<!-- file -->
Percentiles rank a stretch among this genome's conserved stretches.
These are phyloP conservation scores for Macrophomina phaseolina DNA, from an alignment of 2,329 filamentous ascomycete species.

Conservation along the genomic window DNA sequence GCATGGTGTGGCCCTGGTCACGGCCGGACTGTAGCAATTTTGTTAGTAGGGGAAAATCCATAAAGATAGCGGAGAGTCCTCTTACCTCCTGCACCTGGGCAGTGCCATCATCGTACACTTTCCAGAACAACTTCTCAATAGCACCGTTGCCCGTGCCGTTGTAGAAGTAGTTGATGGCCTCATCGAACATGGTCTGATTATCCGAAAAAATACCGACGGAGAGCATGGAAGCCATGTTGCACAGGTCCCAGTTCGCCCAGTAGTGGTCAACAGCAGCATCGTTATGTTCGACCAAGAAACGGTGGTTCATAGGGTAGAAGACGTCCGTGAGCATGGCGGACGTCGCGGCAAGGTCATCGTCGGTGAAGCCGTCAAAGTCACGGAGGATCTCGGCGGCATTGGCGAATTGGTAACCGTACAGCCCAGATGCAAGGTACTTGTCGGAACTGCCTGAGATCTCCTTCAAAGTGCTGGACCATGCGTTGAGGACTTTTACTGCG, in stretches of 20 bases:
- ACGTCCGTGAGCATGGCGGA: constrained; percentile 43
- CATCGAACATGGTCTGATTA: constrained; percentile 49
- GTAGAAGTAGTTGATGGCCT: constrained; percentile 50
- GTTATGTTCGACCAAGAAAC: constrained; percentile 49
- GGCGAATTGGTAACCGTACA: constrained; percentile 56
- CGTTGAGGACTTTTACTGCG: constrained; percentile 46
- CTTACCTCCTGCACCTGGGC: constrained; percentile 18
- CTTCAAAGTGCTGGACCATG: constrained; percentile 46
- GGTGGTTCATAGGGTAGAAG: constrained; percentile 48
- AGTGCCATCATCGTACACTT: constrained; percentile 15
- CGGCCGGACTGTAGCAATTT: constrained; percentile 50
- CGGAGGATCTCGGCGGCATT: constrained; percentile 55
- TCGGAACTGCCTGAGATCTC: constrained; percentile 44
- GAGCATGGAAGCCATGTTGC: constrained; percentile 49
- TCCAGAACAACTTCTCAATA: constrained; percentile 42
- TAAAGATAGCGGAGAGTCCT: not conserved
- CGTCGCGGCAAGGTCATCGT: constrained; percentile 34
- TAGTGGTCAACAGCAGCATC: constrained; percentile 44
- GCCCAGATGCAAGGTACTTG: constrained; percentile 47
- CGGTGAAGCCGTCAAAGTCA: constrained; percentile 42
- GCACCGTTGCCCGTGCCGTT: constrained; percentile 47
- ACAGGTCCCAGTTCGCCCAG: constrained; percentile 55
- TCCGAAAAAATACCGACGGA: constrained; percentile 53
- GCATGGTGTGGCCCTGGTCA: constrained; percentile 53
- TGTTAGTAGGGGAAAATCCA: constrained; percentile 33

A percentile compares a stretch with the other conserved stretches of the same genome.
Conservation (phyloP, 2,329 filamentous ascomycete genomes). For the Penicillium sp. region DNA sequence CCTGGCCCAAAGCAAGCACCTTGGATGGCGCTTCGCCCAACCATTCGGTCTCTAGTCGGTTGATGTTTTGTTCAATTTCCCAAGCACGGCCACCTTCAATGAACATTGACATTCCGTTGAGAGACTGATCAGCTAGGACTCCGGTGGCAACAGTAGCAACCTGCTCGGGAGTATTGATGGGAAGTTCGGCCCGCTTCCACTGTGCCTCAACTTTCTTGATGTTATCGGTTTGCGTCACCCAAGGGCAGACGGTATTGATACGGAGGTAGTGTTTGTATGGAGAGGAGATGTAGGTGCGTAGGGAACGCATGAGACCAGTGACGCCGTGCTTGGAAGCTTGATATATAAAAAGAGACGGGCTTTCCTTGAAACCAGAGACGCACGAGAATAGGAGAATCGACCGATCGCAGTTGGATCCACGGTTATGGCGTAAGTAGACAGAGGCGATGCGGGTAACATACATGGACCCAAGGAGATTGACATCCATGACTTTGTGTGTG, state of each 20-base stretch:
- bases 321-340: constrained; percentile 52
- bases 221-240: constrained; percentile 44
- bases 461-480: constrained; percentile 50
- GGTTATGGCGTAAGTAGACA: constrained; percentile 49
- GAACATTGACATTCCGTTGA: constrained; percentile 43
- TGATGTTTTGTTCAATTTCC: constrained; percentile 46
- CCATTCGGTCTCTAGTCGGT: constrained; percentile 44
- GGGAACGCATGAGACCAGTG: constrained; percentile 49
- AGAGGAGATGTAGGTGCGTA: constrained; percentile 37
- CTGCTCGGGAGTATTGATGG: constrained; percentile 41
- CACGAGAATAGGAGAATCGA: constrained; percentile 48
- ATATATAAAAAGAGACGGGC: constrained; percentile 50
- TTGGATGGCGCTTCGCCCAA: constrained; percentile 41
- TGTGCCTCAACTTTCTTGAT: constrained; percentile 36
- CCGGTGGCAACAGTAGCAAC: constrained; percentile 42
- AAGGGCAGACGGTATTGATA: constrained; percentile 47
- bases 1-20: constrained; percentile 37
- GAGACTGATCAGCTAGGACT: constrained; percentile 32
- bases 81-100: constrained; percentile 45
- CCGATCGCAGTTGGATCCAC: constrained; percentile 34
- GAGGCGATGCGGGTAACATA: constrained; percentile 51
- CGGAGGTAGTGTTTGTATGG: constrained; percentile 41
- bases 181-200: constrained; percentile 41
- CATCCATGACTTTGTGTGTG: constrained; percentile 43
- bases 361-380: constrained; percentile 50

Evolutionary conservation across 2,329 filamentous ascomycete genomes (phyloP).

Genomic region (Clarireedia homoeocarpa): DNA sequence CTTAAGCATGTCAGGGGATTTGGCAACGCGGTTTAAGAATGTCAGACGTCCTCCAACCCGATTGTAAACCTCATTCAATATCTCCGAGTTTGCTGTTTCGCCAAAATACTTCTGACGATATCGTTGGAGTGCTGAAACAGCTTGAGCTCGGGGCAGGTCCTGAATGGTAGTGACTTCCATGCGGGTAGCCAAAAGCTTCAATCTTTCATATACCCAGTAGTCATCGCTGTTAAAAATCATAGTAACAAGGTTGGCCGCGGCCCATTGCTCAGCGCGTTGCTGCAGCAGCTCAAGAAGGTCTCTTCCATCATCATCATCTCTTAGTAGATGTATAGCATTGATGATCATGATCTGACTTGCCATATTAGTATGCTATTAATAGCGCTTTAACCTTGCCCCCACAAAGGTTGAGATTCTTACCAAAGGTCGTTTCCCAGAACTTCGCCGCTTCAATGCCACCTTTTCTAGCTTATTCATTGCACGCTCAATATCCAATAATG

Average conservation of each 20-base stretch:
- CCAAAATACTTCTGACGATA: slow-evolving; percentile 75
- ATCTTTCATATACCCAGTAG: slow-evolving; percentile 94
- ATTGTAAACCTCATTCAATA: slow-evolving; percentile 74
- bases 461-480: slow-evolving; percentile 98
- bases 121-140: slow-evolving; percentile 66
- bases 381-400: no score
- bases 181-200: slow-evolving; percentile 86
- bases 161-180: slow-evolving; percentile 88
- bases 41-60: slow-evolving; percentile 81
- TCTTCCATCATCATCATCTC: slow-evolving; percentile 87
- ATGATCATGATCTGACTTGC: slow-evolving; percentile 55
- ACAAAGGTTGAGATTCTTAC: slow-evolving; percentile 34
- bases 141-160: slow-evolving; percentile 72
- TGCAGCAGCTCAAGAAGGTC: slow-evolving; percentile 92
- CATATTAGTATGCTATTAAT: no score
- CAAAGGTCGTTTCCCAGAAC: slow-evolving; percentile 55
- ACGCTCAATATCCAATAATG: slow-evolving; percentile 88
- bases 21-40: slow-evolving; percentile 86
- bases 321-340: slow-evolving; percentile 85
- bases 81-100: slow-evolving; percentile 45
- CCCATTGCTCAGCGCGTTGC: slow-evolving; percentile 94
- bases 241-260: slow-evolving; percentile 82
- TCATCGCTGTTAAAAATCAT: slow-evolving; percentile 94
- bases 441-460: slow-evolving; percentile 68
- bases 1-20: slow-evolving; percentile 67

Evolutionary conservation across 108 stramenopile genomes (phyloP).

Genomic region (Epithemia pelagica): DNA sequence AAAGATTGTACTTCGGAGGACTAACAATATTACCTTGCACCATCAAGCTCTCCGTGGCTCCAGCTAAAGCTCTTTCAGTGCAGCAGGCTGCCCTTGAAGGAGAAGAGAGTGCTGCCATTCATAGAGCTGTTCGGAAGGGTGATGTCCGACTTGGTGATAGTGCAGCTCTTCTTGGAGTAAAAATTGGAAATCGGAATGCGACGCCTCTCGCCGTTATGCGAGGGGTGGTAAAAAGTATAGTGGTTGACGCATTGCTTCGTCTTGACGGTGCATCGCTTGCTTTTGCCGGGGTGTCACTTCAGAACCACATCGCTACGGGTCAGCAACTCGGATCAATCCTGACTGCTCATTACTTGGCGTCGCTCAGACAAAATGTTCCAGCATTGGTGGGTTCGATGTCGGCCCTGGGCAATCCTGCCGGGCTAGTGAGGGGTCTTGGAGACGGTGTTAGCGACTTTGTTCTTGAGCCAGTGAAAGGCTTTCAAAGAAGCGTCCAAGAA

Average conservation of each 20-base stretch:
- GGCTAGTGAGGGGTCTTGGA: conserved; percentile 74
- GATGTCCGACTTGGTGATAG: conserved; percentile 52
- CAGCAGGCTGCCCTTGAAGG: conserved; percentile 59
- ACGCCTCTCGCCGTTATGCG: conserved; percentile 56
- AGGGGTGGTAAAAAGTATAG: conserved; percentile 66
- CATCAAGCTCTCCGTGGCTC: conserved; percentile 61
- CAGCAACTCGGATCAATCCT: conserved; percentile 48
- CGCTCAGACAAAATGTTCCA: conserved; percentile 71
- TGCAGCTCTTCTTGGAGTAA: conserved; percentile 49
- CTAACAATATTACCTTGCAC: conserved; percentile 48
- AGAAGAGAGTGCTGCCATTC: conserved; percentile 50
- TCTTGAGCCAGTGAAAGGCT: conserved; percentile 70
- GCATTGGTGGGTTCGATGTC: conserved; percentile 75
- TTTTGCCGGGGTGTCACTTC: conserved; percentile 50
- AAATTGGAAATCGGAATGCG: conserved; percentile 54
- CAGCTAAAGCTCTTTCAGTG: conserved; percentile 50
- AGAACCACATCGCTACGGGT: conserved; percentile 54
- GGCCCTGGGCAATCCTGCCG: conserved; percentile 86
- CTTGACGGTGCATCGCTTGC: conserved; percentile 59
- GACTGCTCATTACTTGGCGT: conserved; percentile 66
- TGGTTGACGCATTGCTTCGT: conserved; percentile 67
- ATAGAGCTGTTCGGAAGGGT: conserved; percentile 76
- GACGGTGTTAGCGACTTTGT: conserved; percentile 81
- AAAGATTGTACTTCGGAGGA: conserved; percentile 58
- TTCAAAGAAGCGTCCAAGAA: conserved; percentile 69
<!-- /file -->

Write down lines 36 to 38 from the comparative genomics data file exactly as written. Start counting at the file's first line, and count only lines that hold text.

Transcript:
- TGATGTTTTGTTCAATTTCC: constrained; percentile 46
- CCATTCGGTCTCTAGTCGGT: constrained; percentile 44
- GGGAACGCATGAGACCAGTG: constrained; percentile 49